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Breaking Dawn

What are you reading?

Breaking Dawn, by Stephenie Meyer.”

What’s it about?

“It’s a romance novel about a young woman, Bella, and a vampire, Edward. It’s part of the Twilight series. This one is different from the rest because it’s written from two perspectives. Bella’s best friend is Jacob, and he’s a werewolf, and he doesn’t like vampires. The others are only from Bella’s perspective, but this one also has Jacob’s perspective. He’s still in love with Bella, and he’s trying deal with the fact that Bella is married to this vampire, and now this vampire has impregnated her, and the abomination in her womb is killing her. So he’s angry. But Bella loves Edward and wants to keep the baby because it’s a symbol of her love for Edward, and also she wants to become a vampire so she can live with Edward forever. He’s a hero, and he’s very noble — he was born in the 19th Century, so he has a lot of these old-school mannerisms. He’s very chivalrous.”

Who is your favorite character?

“Bella — she’s the protagonist, and she’s very easy to relate to. Meyer documents the high school experience, and I’m just out of high school. Bella is very free-spirited, and she gets into a lot of trouble. She doesn’t quite fit in, but she fits in with these misfits, who are a bunch of good-looking vampires.”

Compare this to other books you’ve read.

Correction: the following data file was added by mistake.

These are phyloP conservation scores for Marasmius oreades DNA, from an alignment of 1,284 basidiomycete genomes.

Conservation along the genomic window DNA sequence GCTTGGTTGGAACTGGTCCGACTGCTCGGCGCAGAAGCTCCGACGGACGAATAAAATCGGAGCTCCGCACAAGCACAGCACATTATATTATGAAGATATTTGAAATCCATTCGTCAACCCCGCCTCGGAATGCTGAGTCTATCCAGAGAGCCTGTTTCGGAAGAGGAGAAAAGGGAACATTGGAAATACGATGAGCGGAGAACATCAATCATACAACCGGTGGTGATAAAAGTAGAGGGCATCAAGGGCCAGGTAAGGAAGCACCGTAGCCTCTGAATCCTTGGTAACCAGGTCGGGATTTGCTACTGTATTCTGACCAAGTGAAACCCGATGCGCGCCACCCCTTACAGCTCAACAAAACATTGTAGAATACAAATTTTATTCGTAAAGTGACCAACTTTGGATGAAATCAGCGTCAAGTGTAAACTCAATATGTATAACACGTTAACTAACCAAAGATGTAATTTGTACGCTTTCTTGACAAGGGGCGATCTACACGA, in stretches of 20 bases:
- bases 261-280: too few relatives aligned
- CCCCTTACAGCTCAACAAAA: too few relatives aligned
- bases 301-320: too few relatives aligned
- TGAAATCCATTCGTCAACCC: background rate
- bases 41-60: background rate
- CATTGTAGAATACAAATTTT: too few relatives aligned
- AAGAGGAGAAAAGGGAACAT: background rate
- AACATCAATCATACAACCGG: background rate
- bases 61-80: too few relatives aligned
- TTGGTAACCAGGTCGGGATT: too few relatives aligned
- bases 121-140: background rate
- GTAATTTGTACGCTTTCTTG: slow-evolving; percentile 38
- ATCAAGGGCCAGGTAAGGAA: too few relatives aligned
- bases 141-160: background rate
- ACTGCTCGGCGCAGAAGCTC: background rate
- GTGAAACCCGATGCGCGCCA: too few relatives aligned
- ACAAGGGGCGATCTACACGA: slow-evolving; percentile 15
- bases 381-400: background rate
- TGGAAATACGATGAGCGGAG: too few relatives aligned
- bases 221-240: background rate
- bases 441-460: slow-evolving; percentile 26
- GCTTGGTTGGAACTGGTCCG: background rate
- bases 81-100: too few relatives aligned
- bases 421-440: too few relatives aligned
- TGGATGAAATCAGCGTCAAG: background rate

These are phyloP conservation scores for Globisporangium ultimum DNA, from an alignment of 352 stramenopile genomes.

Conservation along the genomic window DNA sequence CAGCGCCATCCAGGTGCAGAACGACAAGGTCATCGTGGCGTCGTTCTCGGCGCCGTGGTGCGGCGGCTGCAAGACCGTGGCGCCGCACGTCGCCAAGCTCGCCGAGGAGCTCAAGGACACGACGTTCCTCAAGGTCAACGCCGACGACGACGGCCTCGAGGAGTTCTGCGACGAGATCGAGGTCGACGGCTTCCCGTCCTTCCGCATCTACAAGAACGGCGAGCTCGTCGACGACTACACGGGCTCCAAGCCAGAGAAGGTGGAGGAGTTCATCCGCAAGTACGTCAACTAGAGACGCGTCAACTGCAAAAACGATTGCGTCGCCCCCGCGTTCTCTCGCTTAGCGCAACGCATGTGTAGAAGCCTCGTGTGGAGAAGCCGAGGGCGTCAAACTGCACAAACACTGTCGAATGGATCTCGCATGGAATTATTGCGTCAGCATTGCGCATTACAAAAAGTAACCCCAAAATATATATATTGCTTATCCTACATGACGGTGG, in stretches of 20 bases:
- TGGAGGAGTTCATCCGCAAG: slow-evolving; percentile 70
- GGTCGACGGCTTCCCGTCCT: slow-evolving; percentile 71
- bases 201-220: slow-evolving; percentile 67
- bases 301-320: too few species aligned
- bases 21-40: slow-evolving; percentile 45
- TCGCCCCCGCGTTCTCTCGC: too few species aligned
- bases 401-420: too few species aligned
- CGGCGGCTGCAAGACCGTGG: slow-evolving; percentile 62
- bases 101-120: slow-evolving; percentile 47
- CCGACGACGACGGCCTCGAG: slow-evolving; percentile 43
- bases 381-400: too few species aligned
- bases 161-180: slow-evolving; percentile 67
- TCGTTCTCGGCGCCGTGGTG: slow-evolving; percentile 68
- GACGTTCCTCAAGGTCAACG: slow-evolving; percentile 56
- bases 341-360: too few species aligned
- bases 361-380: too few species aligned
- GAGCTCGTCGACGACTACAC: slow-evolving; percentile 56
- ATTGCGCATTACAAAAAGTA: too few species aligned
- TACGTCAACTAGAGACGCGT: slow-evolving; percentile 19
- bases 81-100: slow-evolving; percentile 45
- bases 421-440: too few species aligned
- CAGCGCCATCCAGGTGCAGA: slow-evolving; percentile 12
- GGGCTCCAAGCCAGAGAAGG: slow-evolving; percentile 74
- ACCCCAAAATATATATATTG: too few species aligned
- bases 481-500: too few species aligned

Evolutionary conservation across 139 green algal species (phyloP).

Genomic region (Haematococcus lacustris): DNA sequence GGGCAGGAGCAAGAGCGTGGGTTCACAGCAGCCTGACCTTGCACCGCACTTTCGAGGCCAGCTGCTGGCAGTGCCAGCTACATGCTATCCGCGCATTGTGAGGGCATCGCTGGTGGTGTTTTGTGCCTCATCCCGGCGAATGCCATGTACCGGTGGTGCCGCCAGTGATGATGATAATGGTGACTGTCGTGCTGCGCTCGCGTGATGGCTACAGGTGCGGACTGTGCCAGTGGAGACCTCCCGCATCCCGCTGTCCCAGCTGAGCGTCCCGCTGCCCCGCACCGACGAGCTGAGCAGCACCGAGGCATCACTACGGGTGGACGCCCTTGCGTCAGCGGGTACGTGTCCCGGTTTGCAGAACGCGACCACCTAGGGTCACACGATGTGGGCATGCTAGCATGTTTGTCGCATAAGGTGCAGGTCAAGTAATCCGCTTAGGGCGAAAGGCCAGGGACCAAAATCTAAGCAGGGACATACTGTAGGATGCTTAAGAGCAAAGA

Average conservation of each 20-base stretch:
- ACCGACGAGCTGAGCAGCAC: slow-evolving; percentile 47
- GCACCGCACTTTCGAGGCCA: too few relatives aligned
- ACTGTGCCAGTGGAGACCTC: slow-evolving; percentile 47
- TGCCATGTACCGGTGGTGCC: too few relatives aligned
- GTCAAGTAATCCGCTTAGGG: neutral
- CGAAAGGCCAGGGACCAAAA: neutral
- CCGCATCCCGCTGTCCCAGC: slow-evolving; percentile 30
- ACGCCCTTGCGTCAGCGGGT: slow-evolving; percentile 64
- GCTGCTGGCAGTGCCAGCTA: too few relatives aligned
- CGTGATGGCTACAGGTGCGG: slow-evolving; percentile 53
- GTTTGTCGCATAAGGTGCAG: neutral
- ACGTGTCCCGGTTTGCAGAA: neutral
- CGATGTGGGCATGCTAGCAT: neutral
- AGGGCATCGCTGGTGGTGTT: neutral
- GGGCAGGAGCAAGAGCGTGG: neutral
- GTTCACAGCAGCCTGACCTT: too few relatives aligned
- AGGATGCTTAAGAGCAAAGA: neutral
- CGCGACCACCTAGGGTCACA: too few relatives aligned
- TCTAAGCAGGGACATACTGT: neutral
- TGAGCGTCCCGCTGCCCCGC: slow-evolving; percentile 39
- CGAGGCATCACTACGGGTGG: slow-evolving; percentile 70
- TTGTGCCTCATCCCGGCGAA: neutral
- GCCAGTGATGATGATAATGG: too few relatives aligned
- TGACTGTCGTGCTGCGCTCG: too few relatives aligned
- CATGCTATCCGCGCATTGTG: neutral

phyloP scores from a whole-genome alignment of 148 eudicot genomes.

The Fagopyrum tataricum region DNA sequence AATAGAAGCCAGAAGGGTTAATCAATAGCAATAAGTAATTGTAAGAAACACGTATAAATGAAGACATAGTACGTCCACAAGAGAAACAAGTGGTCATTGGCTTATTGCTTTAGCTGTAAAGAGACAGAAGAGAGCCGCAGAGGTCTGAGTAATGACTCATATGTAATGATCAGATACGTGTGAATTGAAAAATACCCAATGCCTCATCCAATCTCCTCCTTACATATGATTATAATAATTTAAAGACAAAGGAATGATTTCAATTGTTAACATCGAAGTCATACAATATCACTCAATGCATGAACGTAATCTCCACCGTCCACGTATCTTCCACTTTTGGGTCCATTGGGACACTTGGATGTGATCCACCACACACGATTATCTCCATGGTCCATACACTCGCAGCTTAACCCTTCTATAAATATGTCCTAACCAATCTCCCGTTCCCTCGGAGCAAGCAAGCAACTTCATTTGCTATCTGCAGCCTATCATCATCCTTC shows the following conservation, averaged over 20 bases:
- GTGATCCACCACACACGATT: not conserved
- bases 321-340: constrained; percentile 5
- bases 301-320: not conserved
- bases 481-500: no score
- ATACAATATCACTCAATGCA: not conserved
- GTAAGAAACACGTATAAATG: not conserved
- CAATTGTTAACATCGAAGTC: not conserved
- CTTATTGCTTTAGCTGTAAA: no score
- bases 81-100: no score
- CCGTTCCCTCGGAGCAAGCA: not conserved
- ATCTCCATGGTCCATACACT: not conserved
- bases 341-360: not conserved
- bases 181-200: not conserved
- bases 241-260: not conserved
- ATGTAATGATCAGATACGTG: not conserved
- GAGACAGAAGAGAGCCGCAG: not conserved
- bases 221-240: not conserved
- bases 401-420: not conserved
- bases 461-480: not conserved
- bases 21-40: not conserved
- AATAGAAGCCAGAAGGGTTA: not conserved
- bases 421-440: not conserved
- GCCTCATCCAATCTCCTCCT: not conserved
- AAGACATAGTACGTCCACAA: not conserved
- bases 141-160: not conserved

“The closest thing I can think of is a more mature version of Harry Potter. The vampires and werewolves aren’t in a separate world; they exist in this world. They go to school; they go through all the steps of being a human being. But they’re superhuman.”

What book has been the most life-changing for you?

The Things They Carried, by Tim O’Brien. I’ve always been so anti-war, and nobody close to me has ever been in the military. But I’m from Chicago, and it seems like probably one out of five people I meet here from San Diego is somehow related to the military, and the book has given me an appreciation for the different people around me — not even necessarily just soldiers. It’s in diary form, and he talks about seeing his best friend step on a grenade and die. Then he goes from that to talking about one of his best friends who came back here and ended up killing himself. Nobody really appreciated him or the work he did over there; everybody he knew had moved on with their life.”

Who are your favorite authors?

“I really like Nicholas Sparks — he’s a romance novelist. He wrote A Walk to Remember and Message in a Bottle. I like the way he writes and the way he approaches characters — it’s a very easy read, and within the first five pages, you already have a sense of who they are.”

What magazines or newspapers do you read?

“I’m a Chicago Tribune girl. I go online to read it. I’ll generally read about 20 articles a week all the way through. And I read Cosmo and the trashy magazines when I’m waiting in line at the grocery store.”

Do you talk to your friends about reading?

“Oh, yeah. We talk about the news, especially. But since getting into the Twilight series, I’ve approached coworkers and started discussing it. We talk about the different characters, why they appeal to each of us.”

Name: Eden Gannon | Age: 19 | Occupation: Restaurant hostess | Neighborhood: Sherman Heights | Where interviewed: City College